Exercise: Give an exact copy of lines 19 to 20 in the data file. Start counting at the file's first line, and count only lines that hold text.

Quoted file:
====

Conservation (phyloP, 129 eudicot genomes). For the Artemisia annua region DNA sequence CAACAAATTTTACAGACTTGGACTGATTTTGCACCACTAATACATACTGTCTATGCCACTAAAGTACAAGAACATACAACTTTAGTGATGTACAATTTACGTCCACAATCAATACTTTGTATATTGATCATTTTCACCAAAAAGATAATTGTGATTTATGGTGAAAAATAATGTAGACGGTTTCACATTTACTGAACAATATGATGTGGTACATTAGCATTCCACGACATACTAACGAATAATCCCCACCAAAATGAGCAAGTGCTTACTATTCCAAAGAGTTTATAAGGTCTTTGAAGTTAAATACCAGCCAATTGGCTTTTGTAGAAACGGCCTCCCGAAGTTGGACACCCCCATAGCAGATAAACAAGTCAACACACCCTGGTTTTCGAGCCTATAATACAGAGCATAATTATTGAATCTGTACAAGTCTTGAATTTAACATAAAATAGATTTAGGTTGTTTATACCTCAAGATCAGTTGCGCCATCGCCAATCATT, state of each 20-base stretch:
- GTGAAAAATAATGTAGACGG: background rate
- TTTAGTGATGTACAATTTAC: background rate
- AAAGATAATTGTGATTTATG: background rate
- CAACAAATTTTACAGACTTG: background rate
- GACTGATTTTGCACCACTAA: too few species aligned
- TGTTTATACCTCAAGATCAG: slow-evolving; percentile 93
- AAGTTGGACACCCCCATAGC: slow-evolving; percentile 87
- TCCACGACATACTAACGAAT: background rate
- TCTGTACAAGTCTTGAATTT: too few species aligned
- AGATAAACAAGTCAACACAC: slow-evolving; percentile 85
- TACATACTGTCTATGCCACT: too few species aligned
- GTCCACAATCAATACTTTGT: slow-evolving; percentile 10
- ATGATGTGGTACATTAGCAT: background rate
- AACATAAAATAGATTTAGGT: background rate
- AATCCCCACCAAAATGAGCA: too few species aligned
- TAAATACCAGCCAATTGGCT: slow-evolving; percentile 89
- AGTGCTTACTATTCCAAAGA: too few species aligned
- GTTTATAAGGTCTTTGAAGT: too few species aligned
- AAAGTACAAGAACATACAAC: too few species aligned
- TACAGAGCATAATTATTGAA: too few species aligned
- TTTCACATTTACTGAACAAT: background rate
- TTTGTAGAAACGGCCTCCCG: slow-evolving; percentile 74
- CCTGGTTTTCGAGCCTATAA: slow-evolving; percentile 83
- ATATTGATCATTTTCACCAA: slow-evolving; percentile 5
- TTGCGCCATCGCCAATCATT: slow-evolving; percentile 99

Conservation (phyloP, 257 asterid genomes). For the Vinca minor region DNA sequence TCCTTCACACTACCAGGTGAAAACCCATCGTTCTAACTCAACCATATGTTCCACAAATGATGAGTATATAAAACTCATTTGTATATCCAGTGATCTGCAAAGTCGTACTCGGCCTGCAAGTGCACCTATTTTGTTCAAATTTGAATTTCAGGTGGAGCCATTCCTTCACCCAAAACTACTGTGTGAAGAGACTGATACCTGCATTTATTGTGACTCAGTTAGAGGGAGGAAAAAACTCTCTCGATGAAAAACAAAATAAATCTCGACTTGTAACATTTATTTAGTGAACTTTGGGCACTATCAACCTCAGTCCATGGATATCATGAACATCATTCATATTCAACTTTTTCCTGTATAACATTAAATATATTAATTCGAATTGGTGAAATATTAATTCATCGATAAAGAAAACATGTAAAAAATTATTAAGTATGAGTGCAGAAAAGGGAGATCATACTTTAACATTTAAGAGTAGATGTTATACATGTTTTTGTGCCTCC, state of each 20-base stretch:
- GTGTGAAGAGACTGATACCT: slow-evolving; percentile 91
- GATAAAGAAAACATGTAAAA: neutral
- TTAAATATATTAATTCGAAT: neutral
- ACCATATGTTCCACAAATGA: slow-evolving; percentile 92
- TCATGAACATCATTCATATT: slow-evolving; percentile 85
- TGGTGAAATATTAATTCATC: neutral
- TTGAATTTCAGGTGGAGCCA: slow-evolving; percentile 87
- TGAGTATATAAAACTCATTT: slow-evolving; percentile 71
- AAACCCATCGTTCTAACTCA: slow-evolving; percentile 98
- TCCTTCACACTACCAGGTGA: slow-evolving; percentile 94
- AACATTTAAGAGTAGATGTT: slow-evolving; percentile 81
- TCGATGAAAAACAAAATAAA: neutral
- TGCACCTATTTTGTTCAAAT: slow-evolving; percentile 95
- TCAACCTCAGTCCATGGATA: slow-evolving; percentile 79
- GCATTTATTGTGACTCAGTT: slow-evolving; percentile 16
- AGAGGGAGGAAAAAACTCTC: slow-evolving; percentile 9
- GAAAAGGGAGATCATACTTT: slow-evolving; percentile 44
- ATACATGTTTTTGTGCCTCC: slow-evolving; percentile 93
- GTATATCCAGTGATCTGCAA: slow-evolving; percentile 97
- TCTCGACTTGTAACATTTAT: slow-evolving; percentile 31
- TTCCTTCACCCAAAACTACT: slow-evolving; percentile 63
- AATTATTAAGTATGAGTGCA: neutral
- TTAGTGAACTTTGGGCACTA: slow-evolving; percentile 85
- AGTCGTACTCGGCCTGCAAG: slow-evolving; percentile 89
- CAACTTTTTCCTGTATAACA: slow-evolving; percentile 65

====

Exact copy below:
- GTTTATAAGGTCTTTGAAGT: too few species aligned
- AAAGTACAAGAACATACAAC: too few species aligned